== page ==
How does it take so long for people to figure out this was always a money laundering scam? I'm sorry, but a blank canvas valued at a bazillion dollars might be just a smidge obvious, no? How do you NOT question that?
I was reading a post from an old acquaintence who is an art professor about how much she hates sitting in on art critiques in Zoom calls - "They were bad enough in person, I don't understand what they're saying anymore, and it just gives me a headache."
If the art were technically proficient, you wouldn't have to come up with jargon to describe it. The jargon is to put people off from paying attention BECAUSE it gives them a headache.
Try explaining to most artists that this is a racket. They will defend the butt ass naked emperor to the death. Most will dig their heels in and expound upon the virtues of modern art and how dare you and blah blah blah when it only HAS value because the CIA created the market in order to STORE value and they own that outright.
No one taught the artists how to *create* value for their work. Most of them don't get it. This is why "making it in the art world" is so tough. Because no one tells students to take classes on how money laundering works… I’m joking - but it means that artists do not learn how to make a living. Which makes ART SCHOOL a racket too.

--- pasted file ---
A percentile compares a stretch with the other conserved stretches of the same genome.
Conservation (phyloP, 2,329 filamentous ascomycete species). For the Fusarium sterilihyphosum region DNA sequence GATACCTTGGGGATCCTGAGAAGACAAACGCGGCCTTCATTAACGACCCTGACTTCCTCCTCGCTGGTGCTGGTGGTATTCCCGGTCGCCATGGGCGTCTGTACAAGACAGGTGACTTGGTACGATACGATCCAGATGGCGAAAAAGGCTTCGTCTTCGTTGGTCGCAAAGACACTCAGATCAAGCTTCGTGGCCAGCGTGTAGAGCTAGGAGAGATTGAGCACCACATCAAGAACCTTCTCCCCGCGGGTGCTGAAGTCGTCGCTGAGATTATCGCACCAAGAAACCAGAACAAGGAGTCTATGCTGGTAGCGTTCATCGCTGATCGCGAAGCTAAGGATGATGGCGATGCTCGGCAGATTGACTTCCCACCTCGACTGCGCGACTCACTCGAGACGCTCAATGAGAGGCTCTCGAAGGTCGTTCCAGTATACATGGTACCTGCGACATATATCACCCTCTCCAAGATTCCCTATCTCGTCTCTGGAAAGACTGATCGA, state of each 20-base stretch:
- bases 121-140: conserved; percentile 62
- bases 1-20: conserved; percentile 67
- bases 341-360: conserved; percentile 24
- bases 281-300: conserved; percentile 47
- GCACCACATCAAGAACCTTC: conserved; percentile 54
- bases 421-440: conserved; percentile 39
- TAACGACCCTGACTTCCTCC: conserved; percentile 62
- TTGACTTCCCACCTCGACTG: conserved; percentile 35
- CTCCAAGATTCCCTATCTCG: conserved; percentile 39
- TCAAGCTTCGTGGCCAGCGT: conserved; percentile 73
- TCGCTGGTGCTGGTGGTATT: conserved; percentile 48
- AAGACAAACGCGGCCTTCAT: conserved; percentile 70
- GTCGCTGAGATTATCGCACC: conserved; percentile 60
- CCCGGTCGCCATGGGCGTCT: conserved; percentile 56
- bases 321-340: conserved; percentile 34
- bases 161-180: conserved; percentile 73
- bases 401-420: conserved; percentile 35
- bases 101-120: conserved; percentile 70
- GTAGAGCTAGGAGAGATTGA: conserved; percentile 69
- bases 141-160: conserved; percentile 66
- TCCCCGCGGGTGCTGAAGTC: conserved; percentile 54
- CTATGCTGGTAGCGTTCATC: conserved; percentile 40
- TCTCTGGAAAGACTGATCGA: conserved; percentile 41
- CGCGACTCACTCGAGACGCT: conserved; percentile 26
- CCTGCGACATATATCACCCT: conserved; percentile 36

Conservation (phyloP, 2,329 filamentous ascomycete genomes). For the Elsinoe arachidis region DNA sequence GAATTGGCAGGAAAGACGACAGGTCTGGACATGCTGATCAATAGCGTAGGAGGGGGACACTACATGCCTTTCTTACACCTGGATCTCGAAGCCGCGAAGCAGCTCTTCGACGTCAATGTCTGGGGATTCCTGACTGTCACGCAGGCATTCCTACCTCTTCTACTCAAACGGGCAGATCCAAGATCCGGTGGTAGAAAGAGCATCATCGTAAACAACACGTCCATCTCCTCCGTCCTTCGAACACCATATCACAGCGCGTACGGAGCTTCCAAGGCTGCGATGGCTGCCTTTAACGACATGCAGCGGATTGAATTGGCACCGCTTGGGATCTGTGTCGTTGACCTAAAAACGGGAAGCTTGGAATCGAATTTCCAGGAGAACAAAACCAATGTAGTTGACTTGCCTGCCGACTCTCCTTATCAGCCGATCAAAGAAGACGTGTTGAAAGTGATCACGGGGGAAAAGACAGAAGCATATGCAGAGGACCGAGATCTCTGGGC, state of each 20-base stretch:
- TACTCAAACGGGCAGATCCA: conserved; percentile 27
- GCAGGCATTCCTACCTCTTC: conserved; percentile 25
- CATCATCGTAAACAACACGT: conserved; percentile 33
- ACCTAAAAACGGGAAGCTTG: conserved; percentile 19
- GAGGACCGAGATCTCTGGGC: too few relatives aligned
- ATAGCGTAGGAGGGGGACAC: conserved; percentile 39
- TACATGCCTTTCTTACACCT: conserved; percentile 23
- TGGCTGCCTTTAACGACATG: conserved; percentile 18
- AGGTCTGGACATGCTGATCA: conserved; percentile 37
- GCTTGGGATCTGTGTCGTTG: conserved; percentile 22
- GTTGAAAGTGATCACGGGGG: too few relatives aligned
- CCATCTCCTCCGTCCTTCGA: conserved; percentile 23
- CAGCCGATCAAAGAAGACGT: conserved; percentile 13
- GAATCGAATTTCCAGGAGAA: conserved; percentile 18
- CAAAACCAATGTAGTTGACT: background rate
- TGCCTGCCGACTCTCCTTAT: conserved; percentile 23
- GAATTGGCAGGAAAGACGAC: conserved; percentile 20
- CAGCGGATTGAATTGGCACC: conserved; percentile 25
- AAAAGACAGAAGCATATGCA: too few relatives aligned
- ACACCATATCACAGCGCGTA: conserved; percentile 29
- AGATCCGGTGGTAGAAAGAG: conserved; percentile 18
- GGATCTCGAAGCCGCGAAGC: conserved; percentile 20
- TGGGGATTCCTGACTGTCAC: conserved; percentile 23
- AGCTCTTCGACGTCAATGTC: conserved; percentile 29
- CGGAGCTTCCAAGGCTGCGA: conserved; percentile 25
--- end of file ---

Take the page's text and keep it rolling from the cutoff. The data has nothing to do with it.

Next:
The key to making it in that world without technical proficiency is to speak gobbletygook fluently while befriending a lot of people who need to launder money. Art school just teaches you to rote memorize the gobbletygook. But you wouldn’t need to develop gobbletygook proficiency in the first place unless you were trying to pass your art off as more important than it is culturally so it would seem plausible that it would command a sale that large.
If you'd rather not hang out with people doing nefarious things for which they require money to be laundered, you can't be a modern/postmodern artist because you won't find anyone who needs money laundered and you won’t be able to support yourself. Kudos for being honest, but you’re going to have to find some other gig.
Unless, again, you're technically proficient. In which case, people will commission work from you. They will - egads - hire you for your skill, not your capacity for word vomit and looking the other way.
To add another layer of fuckery into the mix, the nexus of money laundering and the modern art world has gone digital with the rise in popularity of non-fungible tokens or NFTs, cryptographic assets on blockchain with unique identification codes and metadata that distinguish them from each other, which many already considered to be hype or a fad without the added potential for laundering and tax evasion.
There is little to no hard data on money laundering and NFTs so far, but considering criminals go where there is money to be made or recouped, it’s likely they will turn to NFTs sooner or later, if they haven’t already. As we all know, it’s even easier to transport a digital file than it is to move around a piece of artwork, so it would seem to most that this would be the money launderer’s logical next step.